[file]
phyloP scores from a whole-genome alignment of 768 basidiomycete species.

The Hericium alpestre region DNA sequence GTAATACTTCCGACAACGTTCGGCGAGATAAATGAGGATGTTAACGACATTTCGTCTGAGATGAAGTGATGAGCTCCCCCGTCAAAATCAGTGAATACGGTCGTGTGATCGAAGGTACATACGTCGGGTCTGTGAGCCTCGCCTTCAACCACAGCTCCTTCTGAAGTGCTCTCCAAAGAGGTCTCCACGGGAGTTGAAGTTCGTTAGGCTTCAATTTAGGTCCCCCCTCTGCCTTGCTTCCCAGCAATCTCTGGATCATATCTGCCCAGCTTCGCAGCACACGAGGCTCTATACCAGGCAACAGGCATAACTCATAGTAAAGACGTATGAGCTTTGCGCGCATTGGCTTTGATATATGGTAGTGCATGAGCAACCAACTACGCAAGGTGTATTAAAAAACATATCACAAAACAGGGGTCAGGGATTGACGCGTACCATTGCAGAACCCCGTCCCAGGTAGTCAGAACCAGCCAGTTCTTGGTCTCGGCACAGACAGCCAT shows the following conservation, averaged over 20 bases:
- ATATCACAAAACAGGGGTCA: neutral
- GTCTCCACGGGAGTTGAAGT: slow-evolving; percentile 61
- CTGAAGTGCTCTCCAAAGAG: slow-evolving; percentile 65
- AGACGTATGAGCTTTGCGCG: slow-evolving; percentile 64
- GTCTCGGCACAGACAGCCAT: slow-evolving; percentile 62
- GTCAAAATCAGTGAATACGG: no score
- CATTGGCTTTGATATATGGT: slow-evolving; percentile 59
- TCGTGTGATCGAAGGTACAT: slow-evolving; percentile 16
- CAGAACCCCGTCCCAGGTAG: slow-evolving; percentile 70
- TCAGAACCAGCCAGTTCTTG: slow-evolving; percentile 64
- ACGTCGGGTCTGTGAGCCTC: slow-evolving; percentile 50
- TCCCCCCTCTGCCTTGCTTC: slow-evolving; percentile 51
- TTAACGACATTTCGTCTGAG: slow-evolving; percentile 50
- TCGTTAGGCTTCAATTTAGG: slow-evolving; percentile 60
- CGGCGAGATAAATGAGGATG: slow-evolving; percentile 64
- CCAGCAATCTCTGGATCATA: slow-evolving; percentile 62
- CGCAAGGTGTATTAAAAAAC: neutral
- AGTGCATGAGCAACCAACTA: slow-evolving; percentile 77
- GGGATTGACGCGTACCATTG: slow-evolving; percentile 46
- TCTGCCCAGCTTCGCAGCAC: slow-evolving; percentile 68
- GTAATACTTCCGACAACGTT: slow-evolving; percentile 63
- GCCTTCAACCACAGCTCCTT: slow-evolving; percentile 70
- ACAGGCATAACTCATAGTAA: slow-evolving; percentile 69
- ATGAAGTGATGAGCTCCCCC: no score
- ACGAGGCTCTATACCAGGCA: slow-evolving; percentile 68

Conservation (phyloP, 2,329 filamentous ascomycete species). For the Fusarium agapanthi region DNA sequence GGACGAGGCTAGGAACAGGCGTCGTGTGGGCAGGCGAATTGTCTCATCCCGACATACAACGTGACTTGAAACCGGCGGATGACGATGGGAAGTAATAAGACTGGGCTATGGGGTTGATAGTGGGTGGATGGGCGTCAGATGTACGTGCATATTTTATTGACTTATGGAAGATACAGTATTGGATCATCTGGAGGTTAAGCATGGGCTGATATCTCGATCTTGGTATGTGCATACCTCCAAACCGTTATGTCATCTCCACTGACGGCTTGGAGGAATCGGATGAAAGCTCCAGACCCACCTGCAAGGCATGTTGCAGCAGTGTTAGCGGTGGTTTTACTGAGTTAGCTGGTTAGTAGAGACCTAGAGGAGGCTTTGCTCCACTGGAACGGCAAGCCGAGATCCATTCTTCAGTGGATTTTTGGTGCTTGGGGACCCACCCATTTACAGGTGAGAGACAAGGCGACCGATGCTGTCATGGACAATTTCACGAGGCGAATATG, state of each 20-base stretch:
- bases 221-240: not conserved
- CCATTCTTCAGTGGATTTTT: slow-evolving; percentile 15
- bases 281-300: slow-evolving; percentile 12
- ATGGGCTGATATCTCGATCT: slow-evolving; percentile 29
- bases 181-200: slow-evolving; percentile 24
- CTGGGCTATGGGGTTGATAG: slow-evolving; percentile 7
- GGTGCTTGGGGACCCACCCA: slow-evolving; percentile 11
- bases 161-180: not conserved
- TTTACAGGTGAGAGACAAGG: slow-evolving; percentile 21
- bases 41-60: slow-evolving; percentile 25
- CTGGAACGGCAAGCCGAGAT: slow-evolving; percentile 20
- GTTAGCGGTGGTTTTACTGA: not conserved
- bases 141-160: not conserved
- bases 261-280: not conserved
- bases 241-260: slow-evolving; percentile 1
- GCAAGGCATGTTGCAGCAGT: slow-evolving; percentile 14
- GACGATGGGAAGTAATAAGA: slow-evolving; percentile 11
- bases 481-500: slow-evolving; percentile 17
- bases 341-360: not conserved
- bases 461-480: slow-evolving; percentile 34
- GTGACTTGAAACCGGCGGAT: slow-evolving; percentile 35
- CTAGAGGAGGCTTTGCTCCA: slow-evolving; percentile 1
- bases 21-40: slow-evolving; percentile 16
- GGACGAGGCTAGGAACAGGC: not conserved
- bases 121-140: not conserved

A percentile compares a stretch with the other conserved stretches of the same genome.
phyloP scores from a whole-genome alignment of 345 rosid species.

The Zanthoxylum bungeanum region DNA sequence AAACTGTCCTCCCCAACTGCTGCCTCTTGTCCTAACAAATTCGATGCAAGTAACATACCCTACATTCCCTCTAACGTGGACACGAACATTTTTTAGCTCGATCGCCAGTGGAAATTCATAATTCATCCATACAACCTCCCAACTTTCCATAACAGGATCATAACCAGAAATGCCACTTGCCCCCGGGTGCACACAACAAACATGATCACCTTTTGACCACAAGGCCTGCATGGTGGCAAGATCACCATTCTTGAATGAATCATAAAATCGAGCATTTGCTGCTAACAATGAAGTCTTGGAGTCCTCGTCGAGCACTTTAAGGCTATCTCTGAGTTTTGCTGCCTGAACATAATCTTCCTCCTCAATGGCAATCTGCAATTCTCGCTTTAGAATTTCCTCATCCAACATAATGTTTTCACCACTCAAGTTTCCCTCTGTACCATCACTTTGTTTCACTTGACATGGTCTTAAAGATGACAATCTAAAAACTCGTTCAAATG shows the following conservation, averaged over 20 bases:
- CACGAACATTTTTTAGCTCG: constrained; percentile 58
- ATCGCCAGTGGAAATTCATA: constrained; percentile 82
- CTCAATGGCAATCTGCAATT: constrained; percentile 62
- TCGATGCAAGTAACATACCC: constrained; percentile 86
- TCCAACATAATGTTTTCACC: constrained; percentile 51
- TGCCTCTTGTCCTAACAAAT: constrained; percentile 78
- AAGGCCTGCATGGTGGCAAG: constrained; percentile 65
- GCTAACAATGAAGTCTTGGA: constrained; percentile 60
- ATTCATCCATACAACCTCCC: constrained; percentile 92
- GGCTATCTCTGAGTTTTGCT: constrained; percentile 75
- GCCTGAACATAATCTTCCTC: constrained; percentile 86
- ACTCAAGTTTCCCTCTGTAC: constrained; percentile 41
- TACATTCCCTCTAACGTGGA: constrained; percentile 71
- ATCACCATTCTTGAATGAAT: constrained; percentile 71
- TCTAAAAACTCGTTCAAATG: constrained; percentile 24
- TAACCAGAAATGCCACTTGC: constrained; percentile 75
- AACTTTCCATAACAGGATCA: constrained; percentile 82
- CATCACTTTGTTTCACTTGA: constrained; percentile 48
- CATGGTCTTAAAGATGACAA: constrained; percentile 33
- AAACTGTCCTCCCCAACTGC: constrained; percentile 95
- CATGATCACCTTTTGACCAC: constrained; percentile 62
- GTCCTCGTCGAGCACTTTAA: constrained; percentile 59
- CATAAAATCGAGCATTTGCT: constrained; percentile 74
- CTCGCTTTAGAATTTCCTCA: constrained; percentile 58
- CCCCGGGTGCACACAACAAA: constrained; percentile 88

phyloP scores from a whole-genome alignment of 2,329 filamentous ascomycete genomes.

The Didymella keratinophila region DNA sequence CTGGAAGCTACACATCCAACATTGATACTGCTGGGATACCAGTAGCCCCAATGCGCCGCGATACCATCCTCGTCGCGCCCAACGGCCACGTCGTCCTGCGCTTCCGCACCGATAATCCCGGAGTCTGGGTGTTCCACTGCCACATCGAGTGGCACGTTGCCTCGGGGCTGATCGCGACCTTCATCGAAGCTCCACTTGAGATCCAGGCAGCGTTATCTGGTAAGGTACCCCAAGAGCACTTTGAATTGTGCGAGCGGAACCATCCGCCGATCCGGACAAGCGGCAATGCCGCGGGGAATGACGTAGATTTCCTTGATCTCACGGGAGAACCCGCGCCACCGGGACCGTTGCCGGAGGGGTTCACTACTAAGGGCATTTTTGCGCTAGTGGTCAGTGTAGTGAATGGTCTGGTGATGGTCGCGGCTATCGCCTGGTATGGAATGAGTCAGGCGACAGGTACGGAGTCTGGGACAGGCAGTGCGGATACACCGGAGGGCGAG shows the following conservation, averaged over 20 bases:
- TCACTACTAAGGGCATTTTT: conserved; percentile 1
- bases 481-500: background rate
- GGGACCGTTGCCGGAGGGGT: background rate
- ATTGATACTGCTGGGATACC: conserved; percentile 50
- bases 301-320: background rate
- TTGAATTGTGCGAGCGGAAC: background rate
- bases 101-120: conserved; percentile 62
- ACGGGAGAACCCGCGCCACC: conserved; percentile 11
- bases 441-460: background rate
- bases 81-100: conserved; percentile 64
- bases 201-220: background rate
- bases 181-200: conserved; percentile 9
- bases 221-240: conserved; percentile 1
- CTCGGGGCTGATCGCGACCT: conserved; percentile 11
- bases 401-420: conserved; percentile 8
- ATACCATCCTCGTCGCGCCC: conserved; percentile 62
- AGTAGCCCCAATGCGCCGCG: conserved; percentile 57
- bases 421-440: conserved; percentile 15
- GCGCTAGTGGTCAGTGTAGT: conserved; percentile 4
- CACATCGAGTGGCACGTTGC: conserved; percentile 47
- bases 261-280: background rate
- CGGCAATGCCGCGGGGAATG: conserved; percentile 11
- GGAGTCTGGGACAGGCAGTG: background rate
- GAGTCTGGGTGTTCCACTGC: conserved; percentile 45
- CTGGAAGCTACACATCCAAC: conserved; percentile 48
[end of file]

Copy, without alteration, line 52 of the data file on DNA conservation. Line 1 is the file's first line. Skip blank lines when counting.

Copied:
- GGACGAGGCTAGGAACAGGC: not conserved